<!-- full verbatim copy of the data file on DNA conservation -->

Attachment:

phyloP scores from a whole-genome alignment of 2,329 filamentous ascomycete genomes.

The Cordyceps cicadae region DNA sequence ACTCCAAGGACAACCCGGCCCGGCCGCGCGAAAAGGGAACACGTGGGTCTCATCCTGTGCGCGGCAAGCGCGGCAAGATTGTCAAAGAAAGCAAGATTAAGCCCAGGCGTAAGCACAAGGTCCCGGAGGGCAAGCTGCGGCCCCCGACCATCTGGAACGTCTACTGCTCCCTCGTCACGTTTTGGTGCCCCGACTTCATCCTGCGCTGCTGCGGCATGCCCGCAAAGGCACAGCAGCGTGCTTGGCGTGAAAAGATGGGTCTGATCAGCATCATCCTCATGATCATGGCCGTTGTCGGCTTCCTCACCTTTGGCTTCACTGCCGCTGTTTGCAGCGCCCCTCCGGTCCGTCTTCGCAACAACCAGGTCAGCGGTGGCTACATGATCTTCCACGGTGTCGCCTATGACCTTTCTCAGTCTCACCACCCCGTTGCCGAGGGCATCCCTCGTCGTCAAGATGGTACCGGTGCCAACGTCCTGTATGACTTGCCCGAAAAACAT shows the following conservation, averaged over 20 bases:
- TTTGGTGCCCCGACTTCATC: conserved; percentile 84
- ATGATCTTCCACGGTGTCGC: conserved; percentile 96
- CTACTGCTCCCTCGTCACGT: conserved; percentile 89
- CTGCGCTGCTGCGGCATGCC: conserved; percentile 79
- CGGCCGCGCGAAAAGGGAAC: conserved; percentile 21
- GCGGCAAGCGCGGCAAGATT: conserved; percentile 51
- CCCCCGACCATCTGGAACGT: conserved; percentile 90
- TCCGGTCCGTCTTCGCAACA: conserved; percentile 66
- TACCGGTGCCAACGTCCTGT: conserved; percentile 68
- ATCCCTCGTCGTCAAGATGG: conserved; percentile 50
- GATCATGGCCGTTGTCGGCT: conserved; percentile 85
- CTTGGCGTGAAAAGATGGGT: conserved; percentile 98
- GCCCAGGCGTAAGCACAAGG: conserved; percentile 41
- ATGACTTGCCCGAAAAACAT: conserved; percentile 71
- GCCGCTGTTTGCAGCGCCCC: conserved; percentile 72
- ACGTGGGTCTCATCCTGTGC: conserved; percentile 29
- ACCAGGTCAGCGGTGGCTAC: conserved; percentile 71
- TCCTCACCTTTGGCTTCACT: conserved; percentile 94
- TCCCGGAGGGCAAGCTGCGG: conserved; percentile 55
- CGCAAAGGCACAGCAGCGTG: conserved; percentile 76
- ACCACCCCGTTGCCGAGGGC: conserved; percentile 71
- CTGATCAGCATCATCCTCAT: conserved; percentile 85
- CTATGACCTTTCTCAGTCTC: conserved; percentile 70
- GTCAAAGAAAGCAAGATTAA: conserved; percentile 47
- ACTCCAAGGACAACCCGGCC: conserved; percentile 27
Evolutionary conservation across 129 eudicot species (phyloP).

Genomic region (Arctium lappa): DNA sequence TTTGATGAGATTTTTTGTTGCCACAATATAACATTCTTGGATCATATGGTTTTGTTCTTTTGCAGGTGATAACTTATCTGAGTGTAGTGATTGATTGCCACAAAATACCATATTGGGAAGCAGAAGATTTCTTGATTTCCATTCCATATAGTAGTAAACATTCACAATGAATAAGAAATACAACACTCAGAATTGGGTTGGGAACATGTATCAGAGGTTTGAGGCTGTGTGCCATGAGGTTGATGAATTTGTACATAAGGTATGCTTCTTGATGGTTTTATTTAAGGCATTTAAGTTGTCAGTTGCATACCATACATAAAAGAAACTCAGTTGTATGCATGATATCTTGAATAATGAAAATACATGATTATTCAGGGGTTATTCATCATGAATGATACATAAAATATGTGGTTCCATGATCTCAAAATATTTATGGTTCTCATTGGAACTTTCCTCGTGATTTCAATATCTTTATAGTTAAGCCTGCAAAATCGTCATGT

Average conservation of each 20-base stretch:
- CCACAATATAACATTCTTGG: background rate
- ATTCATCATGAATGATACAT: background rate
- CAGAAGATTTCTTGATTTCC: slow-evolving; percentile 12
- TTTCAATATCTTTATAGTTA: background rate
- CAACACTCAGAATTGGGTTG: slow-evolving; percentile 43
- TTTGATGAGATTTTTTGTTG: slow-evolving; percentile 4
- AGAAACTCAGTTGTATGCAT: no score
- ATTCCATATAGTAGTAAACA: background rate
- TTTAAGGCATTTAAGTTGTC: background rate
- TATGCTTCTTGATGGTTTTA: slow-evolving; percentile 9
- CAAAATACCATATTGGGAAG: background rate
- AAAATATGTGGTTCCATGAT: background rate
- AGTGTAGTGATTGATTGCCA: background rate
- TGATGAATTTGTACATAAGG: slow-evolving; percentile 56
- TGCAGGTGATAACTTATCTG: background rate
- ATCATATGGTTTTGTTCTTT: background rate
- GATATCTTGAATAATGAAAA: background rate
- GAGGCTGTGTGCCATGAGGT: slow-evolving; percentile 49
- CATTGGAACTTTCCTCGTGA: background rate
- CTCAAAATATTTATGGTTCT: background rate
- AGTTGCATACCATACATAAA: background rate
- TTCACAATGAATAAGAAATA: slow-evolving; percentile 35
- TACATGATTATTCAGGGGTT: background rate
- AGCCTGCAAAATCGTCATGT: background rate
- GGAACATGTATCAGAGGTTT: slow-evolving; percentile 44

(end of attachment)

phyloP scores from a whole-genome alignment of 2,329 filamentous ascomycete genomes.

The Cordyceps cicadae region DNA sequence ACTCCAAGGACAACCCGGCCCGGCCGCGCGAAAAGGGAACACGTGGGTCTCATCCTGTGCGCGGCAAGCGCGGCAAGATTGTCAAAGAAAGCAAGATTAAGCCCAGGCGTAAGCACAAGGTCCCGGAGGGCAAGCTGCGGCCCCCGACCATCTGGAACGTCTACTGCTCCCTCGTCACGTTTTGGTGCCCCGACTTCATCCTGCGCTGCTGCGGCATGCCCGCAAAGGCACAGCAGCGTGCTTGGCGTGAAAAGATGGGTCTGATCAGCATCATCCTCATGATCATGGCCGTTGTCGGCTTCCTCACCTTTGGCTTCACTGCCGCTGTTTGCAGCGCCCCTCCGGTCCGTCTTCGCAACAACCAGGTCAGCGGTGGCTACATGATCTTCCACGGTGTCGCCTATGACCTTTCTCAGTCTCACCACCCCGTTGCCGAGGGCATCCCTCGTCGTCAAGATGGTACCGGTGCCAACGTCCTGTATGACTTGCCCGAAAAACAT shows the following conservation, averaged over 20 bases:
- TTTGGTGCCCCGACTTCATC: conserved; percentile 84
- ATGATCTTCCACGGTGTCGC: conserved; percentile 96
- CTACTGCTCCCTCGTCACGT: conserved; percentile 89
- CTGCGCTGCTGCGGCATGCC: conserved; percentile 79
- CGGCCGCGCGAAAAGGGAAC: conserved; percentile 21
- GCGGCAAGCGCGGCAAGATT: conserved; percentile 51
- CCCCCGACCATCTGGAACGT: conserved; percentile 90
- TCCGGTCCGTCTTCGCAACA: conserved; percentile 66
- TACCGGTGCCAACGTCCTGT: conserved; percentile 68
- ATCCCTCGTCGTCAAGATGG: conserved; percentile 50
- GATCATGGCCGTTGTCGGCT: conserved; percentile 85
- CTTGGCGTGAAAAGATGGGT: conserved; percentile 98
- GCCCAGGCGTAAGCACAAGG: conserved; percentile 41
- ATGACTTGCCCGAAAAACAT: conserved; percentile 71
- GCCGCTGTTTGCAGCGCCCC: conserved; percentile 72
- ACGTGGGTCTCATCCTGTGC: conserved; percentile 29
- ACCAGGTCAGCGGTGGCTAC: conserved; percentile 71
- TCCTCACCTTTGGCTTCACT: conserved; percentile 94
- TCCCGGAGGGCAAGCTGCGG: conserved; percentile 55
- CGCAAAGGCACAGCAGCGTG: conserved; percentile 76
- ACCACCCCGTTGCCGAGGGC: conserved; percentile 71
- CTGATCAGCATCATCCTCAT: conserved; percentile 85
- CTATGACCTTTCTCAGTCTC: conserved; percentile 70
- GTCAAAGAAAGCAAGATTAA: conserved; percentile 47
- ACTCCAAGGACAACCCGGCC: conserved; percentile 27
Evolutionary conservation across 129 eudicot species (phyloP).

Genomic region (Arctium lappa): DNA sequence TTTGATGAGATTTTTTGTTGCCACAATATAACATTCTTGGATCATATGGTTTTGTTCTTTTGCAGGTGATAACTTATCTGAGTGTAGTGATTGATTGCCACAAAATACCATATTGGGAAGCAGAAGATTTCTTGATTTCCATTCCATATAGTAGTAAACATTCACAATGAATAAGAAATACAACACTCAGAATTGGGTTGGGAACATGTATCAGAGGTTTGAGGCTGTGTGCCATGAGGTTGATGAATTTGTACATAAGGTATGCTTCTTGATGGTTTTATTTAAGGCATTTAAGTTGTCAGTTGCATACCATACATAAAAGAAACTCAGTTGTATGCATGATATCTTGAATAATGAAAATACATGATTATTCAGGGGTTATTCATCATGAATGATACATAAAATATGTGGTTCCATGATCTCAAAATATTTATGGTTCTCATTGGAACTTTCCTCGTGATTTCAATATCTTTATAGTTAAGCCTGCAAAATCGTCATGT

Average conservation of each 20-base stretch:
- CCACAATATAACATTCTTGG: background rate
- ATTCATCATGAATGATACAT: background rate
- CAGAAGATTTCTTGATTTCC: slow-evolving; percentile 12
- TTTCAATATCTTTATAGTTA: background rate
- CAACACTCAGAATTGGGTTG: slow-evolving; percentile 43
- TTTGATGAGATTTTTTGTTG: slow-evolving; percentile 4
- AGAAACTCAGTTGTATGCAT: no score
- ATTCCATATAGTAGTAAACA: background rate
- TTTAAGGCATTTAAGTTGTC: background rate
- TATGCTTCTTGATGGTTTTA: slow-evolving; percentile 9
- CAAAATACCATATTGGGAAG: background rate
- AAAATATGTGGTTCCATGAT: background rate
- AGTGTAGTGATTGATTGCCA: background rate
- TGATGAATTTGTACATAAGG: slow-evolving; percentile 56
- TGCAGGTGATAACTTATCTG: background rate
- ATCATATGGTTTTGTTCTTT: background rate
- GATATCTTGAATAATGAAAA: background rate
- GAGGCTGTGTGCCATGAGGT: slow-evolving; percentile 49
- CATTGGAACTTTCCTCGTGA: background rate
- CTCAAAATATTTATGGTTCT: background rate
- AGTTGCATACCATACATAAA: background rate
- TTCACAATGAATAAGAAATA: slow-evolving; percentile 35
- TACATGATTATTCAGGGGTT: background rate
- AGCCTGCAAAATCGTCATGT: background rate
- GGAACATGTATCAGAGGTTT: slow-evolving; percentile 44